Bubblegum & bikers

The Bicycles roll into town and drop the training wheels

The Bicycles are back with with their melodic sprints through rock and roll on new album Oh No, It’s Love.
The Bicycles are back with with their melodic sprints through rock and roll on new album Oh No, It’s Love.

The Bicycles are coming your way and, to paraphrase Freddie Mercury, you should forget all your duties and be there Saturday night at The Grad Club. To get in gear for this show I got on the phone with Drew Smith from the Toronto foursome to talk touring, Toronto, their new album, writing, recording and board games.

If you’ve never heard them, The Bicycles craft tight, two-minute bubblegum pop tracks reminiscent of the Monkees—or at least that’s how every article ever written about them describes the band. Smith said that’s because most reviewers just read their bio and write that. Smith, though, was surprisingly succinct on the subject.

“It’s melodic rock-and-roll,” he said.

Comparisons to The Monkees may have sufficed on their debut release, The Good, The Bad and The Cuddly, in which almost every song was cheery and bright, and under four minutes. But their soon to be released album Oh No, It’s Love may change that.

The songs remain short—shorter, in fact, with more of them jammed in there—but with this release the training wheels have come off. The band’s no longer afraid to write a sad song and, even when working on a shorter time frame, offers up instrumental breakouts that defy the simple pop label.

“That’s just the way they are, a little more of a bummer,” Smith said.

“This is the last two years of our lives, that’s all it is.”

If the past two years were a bummer for their love lives and that all went into their songs there must have been some fun and games in that time as well. What else would have inspired them to create their own video board game? That’s right, The Good, The Bad and The Cuddly: The Interactive DVD Board Game, was originally singer Matt Beckett’s idea.

“He pitched it to us and we did not respond that well at first,” Smith said. “We liked the idea [but] he pitched it to us as an audiotape.”

The idea of a small indie band branching out into this kind of merchandise this early in their career may seem a little odd and approaching that Monkees stereotype. Smith admits that at first sales were slow. The band displayed the game alongside more standard merch-table fare at their shows but no one was buying any. Explaining the concept to crowds by comparisons to Nightmare—the VHS board game from the early 90s—did not help.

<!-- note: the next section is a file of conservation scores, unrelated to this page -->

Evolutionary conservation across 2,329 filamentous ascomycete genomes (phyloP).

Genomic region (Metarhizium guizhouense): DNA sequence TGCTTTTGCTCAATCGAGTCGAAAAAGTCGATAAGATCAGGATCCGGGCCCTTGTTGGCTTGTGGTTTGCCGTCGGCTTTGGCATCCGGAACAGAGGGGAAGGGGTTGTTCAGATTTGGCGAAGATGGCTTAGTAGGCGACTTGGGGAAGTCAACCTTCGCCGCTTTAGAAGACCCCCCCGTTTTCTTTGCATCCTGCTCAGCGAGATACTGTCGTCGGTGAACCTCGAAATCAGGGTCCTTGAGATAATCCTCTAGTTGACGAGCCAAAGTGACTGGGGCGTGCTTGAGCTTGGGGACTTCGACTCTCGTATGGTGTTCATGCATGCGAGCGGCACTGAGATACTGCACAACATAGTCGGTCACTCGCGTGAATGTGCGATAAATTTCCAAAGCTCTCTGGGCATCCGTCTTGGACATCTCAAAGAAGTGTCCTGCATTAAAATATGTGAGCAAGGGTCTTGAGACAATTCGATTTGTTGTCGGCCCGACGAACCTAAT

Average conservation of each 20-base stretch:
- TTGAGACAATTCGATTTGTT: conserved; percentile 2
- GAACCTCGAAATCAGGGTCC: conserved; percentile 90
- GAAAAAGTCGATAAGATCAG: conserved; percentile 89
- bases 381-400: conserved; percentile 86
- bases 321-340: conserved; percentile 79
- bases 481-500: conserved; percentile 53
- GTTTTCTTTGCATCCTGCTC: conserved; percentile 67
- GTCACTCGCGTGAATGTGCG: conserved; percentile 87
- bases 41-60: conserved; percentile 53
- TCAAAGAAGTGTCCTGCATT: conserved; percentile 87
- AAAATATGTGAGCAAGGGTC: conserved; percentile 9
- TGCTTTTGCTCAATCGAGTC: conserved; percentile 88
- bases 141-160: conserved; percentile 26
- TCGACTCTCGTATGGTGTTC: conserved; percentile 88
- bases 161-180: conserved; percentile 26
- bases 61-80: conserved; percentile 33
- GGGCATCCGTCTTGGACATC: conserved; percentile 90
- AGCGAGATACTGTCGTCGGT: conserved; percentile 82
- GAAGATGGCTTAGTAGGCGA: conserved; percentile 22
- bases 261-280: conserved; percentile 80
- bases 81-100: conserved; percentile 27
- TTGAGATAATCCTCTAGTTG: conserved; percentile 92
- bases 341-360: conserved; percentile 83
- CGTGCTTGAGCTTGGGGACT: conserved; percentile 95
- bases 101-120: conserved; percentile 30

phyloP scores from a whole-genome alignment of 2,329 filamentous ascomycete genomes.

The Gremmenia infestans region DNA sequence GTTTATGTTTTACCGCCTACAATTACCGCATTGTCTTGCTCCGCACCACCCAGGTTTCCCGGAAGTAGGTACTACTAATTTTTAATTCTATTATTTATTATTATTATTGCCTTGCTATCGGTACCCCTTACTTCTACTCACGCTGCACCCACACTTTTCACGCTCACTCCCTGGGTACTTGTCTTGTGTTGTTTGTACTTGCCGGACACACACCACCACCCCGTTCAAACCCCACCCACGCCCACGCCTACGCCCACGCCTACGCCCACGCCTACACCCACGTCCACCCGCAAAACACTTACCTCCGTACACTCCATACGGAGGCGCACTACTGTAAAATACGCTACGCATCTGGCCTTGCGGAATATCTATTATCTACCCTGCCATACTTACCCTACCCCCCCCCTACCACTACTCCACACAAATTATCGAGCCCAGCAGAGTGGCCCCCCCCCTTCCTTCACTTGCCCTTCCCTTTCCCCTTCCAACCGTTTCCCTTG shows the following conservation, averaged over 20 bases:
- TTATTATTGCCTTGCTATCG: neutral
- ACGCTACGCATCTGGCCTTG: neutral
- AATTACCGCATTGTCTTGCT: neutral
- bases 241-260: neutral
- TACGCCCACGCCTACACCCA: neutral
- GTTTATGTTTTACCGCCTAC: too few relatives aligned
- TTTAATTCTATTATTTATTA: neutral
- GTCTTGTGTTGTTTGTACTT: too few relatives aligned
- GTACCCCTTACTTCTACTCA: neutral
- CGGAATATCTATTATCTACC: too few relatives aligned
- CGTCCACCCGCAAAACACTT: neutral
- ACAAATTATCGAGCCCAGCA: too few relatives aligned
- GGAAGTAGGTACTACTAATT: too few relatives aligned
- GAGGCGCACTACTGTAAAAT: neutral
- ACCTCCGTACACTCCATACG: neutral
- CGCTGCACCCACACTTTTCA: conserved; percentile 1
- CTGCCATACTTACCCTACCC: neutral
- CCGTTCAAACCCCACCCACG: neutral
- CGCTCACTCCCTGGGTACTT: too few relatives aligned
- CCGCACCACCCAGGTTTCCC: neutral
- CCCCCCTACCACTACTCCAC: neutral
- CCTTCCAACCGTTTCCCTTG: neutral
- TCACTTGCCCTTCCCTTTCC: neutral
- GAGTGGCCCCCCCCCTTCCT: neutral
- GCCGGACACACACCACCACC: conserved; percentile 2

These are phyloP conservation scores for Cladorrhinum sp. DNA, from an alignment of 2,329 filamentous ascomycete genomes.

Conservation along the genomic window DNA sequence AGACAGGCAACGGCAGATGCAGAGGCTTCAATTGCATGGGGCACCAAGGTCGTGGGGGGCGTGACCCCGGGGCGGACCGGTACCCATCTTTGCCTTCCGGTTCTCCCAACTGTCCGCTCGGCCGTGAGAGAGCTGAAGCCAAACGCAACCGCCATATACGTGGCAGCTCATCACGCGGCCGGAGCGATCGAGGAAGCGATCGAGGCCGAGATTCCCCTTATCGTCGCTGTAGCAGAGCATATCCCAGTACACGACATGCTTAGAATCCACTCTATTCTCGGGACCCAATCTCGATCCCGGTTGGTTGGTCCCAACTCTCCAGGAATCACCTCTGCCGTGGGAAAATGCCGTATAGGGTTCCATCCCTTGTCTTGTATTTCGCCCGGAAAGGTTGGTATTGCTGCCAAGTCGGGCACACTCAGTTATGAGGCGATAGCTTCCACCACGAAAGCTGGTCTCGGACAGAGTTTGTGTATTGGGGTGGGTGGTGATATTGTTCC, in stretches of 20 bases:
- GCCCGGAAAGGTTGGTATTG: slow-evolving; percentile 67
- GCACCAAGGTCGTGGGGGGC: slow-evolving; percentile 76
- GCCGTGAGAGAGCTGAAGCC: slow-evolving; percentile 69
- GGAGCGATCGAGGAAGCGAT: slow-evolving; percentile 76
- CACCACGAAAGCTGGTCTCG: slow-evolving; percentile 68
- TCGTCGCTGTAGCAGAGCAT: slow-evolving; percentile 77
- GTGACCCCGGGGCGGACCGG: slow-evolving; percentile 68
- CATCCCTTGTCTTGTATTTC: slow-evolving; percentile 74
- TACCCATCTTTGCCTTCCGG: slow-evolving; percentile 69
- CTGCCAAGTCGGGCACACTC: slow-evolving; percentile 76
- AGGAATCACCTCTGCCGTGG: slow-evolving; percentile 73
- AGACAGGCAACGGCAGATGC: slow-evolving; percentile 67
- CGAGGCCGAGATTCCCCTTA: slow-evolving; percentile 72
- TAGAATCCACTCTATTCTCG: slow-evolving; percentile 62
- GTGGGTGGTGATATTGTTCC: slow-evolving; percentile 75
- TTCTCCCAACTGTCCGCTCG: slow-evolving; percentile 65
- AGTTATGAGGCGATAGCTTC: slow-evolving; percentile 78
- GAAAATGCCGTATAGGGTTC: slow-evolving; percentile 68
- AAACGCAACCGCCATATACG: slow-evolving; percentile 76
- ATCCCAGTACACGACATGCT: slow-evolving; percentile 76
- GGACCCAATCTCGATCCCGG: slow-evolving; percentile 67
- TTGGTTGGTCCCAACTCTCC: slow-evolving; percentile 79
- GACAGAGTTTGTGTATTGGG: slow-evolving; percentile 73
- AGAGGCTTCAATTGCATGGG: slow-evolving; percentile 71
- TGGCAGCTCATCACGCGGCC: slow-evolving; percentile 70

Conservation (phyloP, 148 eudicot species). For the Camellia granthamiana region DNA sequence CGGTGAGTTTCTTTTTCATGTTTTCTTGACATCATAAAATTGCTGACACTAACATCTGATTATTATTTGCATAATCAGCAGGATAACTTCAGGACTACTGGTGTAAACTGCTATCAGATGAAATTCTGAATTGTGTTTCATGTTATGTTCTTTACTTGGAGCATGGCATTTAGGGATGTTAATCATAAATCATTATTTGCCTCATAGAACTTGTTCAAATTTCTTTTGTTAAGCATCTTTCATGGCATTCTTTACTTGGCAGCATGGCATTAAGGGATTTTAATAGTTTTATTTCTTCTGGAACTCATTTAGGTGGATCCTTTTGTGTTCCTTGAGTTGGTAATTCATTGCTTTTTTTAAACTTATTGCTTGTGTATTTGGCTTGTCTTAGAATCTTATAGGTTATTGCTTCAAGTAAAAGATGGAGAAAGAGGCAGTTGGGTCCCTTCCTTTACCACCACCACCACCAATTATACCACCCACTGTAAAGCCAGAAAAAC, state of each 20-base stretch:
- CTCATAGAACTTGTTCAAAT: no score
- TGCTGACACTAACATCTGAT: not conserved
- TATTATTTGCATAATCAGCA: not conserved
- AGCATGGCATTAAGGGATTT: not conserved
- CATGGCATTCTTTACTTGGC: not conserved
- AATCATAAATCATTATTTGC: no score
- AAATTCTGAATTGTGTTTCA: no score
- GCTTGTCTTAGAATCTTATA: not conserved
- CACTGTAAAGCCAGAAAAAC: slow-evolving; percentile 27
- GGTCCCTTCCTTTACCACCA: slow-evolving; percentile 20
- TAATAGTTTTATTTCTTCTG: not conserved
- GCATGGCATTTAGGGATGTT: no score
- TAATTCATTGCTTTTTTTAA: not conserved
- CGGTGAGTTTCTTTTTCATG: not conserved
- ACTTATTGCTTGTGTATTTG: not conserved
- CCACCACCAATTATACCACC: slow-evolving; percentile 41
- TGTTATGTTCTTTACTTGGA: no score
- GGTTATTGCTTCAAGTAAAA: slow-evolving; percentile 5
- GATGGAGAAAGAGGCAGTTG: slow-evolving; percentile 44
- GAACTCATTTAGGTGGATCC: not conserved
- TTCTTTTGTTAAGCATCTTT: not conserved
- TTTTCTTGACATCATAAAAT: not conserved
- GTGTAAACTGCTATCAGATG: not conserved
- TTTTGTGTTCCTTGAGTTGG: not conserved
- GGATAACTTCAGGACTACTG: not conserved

“Usually people don’t remember Nightmare,” Smith said.

Students may be interested to know that instructions are included for an alcohol-friendly version of the game.

When we spoke the band was in Moncton. It was raining there and snowing here and the group had just left Halifax after playing at their label’s showcase event at the Pop Explosion. Smith had mixed feelings about their performance but had the chance to admire fellow rockers Young Rival and Woodhands’ sets.

On tour until the end of November with labelmates Young Rival, Smith is thankful for the company, who he says are a lot of fun.

“It’s usually fun, but you get homesick especially on long [tours],” he said.

For The Bicycles, home is Toronto, where their new album was recorded, and where many of their friends and guests on the record can be found. Aside from playing and seeing shows at The Tranzac and record shopping at Soundscapes, Smith said he mostly just hangs out with friends in the city, admitting it sounds pretty boring.

Maybe not so boring when your friends are Henri Fabergé and The Adorables, a band drummer Dana Snell plays with in tandem with her Bicycles gig. The wheel spins both ways though as Laura Barrett of The Adorables plays kalimba on the new album. Other guests on Oh No, It’s Love include such notables as Basia Bulat and even veteran of Canadian rock Bob Egan of Blue Rodeo, who recorded a few pedal steel overdubs for the record.

“Bob is pretty supportive” Smith said. “He’s enthusiastic and he [recorded] it during tour on his iPod and e-mailed it to Matt and it sounds awesome.”

With all these different musicians chipping in the recording process can really transform a song from its original idea. Without really even knowing what he’s looking for Smith has had songs reinvigorated by a friend’s spontaneous contribution.

“Doing that is always fun because just basically you’re hanging out and you just happen to press record,” he said.

As for Kingston and the upcoming show with former Queen’s familiars Young Rival, Smith said he’s excited and has fond memories of an identically billed show a year and a half ago.

“[It was] one of the best shows I’ve played,” he said of the Grad Club performance. “Ping pong was fun.”

Let’s hope The Grad Club dusts off that ping pong table—if it’s even still around— while the rest of us get tuned up, oiled up and whatever else you deem necessary to make sure nothing derails your plans to see The Bicycles this weekend.

The Bicycles play tomorrow night with Young Rival at The Grad Club.

When commenting, be considerate and respectful of writers and fellow commenters. Try to stay on topic. Spam and comments that are hateful or discriminatory will be deleted. Our full commenting policy can be read here.